Hofmeister: I can’t speak to that. That is a one-sided process until everyone has their day in court, and I looked forward to more information we could provide coming out at that time.
TW: Did you contemplate the possibility of jail time?
Hofmeister: Absolutely, I did. This was a serious action that was taken. … When charges are filed, it’s shocking. It’s surreal when you are, like I was, very confident and convinced that this shouldn’t have happened and that I had done nothing wrong. Then you’re asking yourself, “What does this mean? What am I potentially facing?” I absolutely had to come to terms with the maximum 10-year sentence that this could mean for me. I walked through what that meant for my kids — my kids are in their 20s. I have one married son, and I thought about how I would certainly be missing my two daughters getting married and my youngest son and the thought of being in prison, missing the birth of my grandchild or grandchildren over time.
TW: What were the most difficult moments for you personally?
Hofmeister: I did wonder how is this affecting my kids, … and there was also a concern about my husband. I worried about him — and for just how my family was handling this. It was especially challenging for me to see my mom and dad have to endure questions from friends or awkward silences or times when their friends weren’t sure how to approach them about something everyone seemed to know. They were so strong, and my whole family backed me in going through a lengthy (legal) process.
TW: What did you learn?
Hofmeister: You grow up thinking there is a presumption of innocence, and that is true — that is my legal standing — but there’s misperceptions, like some people talking about “indictment” and “charge” as if they are the same. I also learned that any kind of entanglement with the criminal justice system affects your life in small ways and for years to come.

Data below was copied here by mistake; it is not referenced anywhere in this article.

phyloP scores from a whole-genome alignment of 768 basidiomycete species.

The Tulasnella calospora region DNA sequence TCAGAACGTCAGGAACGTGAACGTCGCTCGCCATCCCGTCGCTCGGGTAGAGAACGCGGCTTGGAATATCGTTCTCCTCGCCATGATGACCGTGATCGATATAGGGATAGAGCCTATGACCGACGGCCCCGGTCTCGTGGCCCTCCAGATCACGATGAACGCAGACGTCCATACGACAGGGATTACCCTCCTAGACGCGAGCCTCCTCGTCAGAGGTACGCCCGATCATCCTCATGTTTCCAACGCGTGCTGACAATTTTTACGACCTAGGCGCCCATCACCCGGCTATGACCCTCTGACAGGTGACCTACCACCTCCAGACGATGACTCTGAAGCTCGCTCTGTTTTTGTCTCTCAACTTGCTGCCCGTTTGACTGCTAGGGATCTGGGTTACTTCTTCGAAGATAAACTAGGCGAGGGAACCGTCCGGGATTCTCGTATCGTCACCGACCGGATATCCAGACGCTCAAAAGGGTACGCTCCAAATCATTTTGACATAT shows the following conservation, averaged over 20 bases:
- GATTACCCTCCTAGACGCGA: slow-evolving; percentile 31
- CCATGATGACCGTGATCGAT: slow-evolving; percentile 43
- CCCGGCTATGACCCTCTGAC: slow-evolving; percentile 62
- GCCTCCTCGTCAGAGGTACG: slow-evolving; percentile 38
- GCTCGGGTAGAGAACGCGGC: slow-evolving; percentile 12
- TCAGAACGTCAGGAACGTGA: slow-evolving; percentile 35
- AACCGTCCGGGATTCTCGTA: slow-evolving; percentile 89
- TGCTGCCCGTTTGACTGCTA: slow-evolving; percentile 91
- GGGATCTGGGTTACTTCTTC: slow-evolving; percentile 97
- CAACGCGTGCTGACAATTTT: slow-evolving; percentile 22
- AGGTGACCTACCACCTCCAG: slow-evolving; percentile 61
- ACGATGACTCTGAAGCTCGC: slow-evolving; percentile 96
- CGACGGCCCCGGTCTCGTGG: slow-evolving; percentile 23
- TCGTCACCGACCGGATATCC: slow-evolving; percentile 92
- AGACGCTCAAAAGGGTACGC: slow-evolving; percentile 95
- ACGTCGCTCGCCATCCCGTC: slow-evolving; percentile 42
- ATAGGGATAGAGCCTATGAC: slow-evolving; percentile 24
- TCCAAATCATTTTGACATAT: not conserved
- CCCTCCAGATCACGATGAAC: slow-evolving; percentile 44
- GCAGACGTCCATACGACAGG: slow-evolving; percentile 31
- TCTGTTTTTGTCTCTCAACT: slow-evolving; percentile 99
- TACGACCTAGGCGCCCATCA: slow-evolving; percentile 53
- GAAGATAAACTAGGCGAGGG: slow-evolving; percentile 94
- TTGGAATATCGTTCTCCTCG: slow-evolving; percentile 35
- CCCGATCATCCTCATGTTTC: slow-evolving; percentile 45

TW: What were some examples of those effects that you encountered?
Hofmeister: Six weeks after the charges, I received something from OSBI that required I surrender my conceal carry license, which is something I did for protection, traveling in the evenings often by myself on the campaign trail.
(Hofmeister went on to explain that she was recently denied a co-lease on an apartment in Oklahoma City because she had responded “Yes” to a background check question about whether she had ever been charged with a felony. She was trying to rent an apartment with her daughter, who recently completed college and secured her first professional job. Since taking office, Hofmeister, whose husband remains living in the family home and working in Tulsa, has been paying to rent a room at a nightly cut-rate at a National Guard armory near the Capitol in order to economize.)
Certainly, this didn’t have anything to do with a drug offense or any violence or any type of high-risk offense, so I thought that this could be overcome, and it wasn’t. Then I was told I couldn’t even visit for a time at my daughter’s (apartment). And that was a shock. And it’s something people who have faced charges or have worked to overcome their past have to deal with. I think this has made me a better public servant, and not in any way to suggest this was necessary. I just think we must learn from life experiences and glean from them and then focus on people with problems far greater than this. I think of people I work with at the Department (of Education). One lost a child, one whose husband is battling an illness and others who have lost family members through tragedies. Those are real problems that this can’t compare to.
TW: You mentioned encountering misperceptions. Were there others or any surprises?
Hofmeister: Something I absolutely know has changed in my mind — when I hear reports — something reported in news. I withhold judgment because I know what that is like. That has changed me in what I hear and just accepting if there’s been a charge, that means a certain thing. It has changed me in my reservation for giving people the benefit of the doubt and knowing we don’t have all of the information. …
One surprise was that we had open mics for hundreds of people at town halls. No one ever called for me to resign in those open forums. That was a big surprise to me. I did expect there would be a muted ability to get things accomplished. I wanted to not be a distraction. I am grateful for those who were generous in giving that space.